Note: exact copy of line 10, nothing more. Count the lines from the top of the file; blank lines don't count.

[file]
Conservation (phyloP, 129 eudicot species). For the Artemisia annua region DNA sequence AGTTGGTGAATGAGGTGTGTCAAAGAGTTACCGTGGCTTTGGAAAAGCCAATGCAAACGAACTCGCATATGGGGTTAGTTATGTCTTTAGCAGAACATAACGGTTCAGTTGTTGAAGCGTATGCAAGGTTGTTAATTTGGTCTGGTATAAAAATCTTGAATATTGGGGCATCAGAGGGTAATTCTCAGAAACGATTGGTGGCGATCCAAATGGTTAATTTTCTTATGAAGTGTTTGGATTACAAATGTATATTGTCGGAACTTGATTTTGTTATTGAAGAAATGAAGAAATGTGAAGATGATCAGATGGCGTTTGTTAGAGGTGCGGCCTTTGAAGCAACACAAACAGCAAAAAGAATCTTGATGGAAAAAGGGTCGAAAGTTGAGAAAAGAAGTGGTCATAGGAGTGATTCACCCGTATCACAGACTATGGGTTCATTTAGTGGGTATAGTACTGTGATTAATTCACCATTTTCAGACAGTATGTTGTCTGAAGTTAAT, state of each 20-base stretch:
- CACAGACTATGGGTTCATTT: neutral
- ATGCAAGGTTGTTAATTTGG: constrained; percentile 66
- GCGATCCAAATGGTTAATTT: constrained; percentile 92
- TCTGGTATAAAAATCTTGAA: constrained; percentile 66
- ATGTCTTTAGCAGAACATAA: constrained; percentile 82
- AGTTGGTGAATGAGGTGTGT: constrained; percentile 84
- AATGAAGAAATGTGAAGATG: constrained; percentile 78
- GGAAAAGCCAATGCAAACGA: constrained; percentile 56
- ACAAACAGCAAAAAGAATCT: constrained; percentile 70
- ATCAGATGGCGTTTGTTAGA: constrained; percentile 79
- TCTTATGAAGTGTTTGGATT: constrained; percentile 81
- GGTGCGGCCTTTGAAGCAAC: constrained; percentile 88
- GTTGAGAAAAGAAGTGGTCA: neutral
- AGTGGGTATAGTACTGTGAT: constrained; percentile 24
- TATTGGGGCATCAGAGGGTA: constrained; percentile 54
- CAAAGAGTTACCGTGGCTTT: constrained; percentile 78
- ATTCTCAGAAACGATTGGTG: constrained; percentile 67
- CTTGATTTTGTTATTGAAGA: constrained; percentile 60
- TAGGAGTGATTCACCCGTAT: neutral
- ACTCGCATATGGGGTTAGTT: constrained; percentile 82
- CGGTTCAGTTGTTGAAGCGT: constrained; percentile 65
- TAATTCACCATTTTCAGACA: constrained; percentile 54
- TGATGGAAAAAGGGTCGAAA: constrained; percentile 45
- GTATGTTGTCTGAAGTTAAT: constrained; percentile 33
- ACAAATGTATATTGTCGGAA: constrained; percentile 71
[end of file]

- ACAAACAGCAAAAAGAATCT: constrained; percentile 70